And then even at a smaller, I'll say more Main Street level, that's really the purpose of a lot of the new facilities that we're proposing and including the PPPLF. So, the goal here is the support market functioning that benefits all and provide support for banks who are also then lending to nonbanks. So it's that indirect support. So I think there's a lot that we're actually doing, and I'll leave the broader policy question up to the politicians.

Kornegay: Probably a smart idea.

Johnson: I have a smart idea on occasion.

Kornegay: All right. So our next question. When businesses apply for the Paycheck Protection Program through approved lenders, what measures are in place to make sure that there is equitable access to the funds?

Johnson: Yeah, that's a great question, because I'm sure the questioner realizes that no guidance was given by SBA to banks on kind of how to effectively manage the queue, if you will. And there's been lots of different approaches, you know, approaches from your traditional kind of accounting FIFO, first in first out. Other approaches focused on existing customers, which is actually pretty reasonable because the program still requires some "know your customer" due diligence, which for existing customers over new customers is obviously an advantage. There are issues with if you submit your application but the bank has to go back to work on documentation, does that start you over from the queue or do you jump back in, et cetera. You can imagine a wide variety of approaches, many of which are actually blended and so on. So there's not a lot that we can do specifically at the Fed other than to remind banks around their obligations related to fair lending. So to make sure whatever approach they take does not inadvertently disadvantage a protected class. Now we've been encouraging our banks to ensure that you have a reasonable, a consistent—and that's really important—consistent and defensible approach that's documented. Now, the consistency piece, obviously you don't want to advantage one class over another. But I'll say that again: reasonable, consistent, defensible, and documented approach.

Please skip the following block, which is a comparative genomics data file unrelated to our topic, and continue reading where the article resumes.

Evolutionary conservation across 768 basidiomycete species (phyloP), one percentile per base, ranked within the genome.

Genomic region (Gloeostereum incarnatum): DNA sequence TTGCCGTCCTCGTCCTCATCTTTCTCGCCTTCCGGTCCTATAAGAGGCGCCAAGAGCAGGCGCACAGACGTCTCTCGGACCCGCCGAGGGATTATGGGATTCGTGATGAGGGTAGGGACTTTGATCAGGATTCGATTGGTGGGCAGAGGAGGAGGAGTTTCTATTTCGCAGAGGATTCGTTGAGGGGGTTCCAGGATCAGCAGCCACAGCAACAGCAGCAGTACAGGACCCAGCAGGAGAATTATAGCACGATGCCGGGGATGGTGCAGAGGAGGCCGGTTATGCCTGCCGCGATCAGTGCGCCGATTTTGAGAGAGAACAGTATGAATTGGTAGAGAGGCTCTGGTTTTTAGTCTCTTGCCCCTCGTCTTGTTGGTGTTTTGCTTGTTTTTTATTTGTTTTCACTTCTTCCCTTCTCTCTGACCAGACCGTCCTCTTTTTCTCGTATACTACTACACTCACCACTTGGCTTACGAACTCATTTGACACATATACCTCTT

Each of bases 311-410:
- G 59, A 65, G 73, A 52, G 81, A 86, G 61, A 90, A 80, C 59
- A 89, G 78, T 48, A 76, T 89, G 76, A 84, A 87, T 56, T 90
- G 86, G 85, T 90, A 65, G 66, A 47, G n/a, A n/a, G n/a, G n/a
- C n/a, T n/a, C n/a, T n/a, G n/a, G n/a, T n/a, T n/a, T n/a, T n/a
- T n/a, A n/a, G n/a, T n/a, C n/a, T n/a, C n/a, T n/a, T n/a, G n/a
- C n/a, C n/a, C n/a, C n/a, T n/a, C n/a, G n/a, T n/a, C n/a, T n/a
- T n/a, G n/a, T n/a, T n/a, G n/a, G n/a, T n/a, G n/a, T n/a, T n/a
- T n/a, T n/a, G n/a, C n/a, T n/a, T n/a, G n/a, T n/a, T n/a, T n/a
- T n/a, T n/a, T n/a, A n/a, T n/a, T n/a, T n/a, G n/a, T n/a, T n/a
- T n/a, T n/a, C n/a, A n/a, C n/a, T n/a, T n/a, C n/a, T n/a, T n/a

Now we've been thinking about, and we haven't issued guidance on this yet, but we've been talking with other agencies as well on whether some more specific guidance related to fair lending would be a good idea. So those are things that are kind of in our queue. But again, it's a great question, and we've been trying to consult with our banks just to make sure that they're doing it in an appropriate manner.

Kornegay: All right, now we have about five minutes left, so this'll be our last question. Can you confirm for the Main Street Expanded Lending Facility, does an eligible borrower need a term loan outstanding to participate? The press release and the term sheet are a bit confusing on the question of whether an eligible borrower can get a new term loan with or without having one currently.

Johnson: Yeah, so again, great question. So let's go back to what I said earlier. So there is the Expanded Lending Facility and then there is the New Loan Facility. So for purposes of the Expanded Lending Facility, you do in fact need to be an existing customer and have an existing loan with the bank. However, that's why we also have the New Loan Facility. So you do not have to have an existing lending relationship for that facility. And again, it's a four-year term with principal and interest deferral for the first year, and we've done everything we can to structure it in a way that minimizes the credit risk for the bank with the idea that it should be relatively widely available. So yes under one program, but because of recognizing the limitations of that, clearly no under the other Main Street New Loan Facility.

Kornegay: All right, well that's all the time we have today. Mike, I thank you for participating, and on behalf of everyone here at the Fed, I'd like to thank you for joining us. We will continue to host these webinars and highlight additional actions the Fed is taking to support our communities during these uncertain times.

If you know someone that would find this session valuable, an audio file and transcript will be archived on our website at FRBAtlanta.org. For the most up-to-date information, I encourage you to subscribe to our weekly digest newsletter by texting "FRBA" to 33777.

And finally, be sure to join us for our next event on Monday, April 27, at 11 Eastern. We will have Cheryl Venable, executive vice president and product manager of the Federal Reserve's Retail Payments Office, along with Jeff Devine, senior vice president of Operations and Administrative Services, as our guest speakers. They will discuss what the Fed is doing during these unique times to ensure cash operations and financial services continue to operate. So be sure to register and submit your questions. With that, I'll officially bring the session to a close. Thank you for joining us. Take care and stay safe.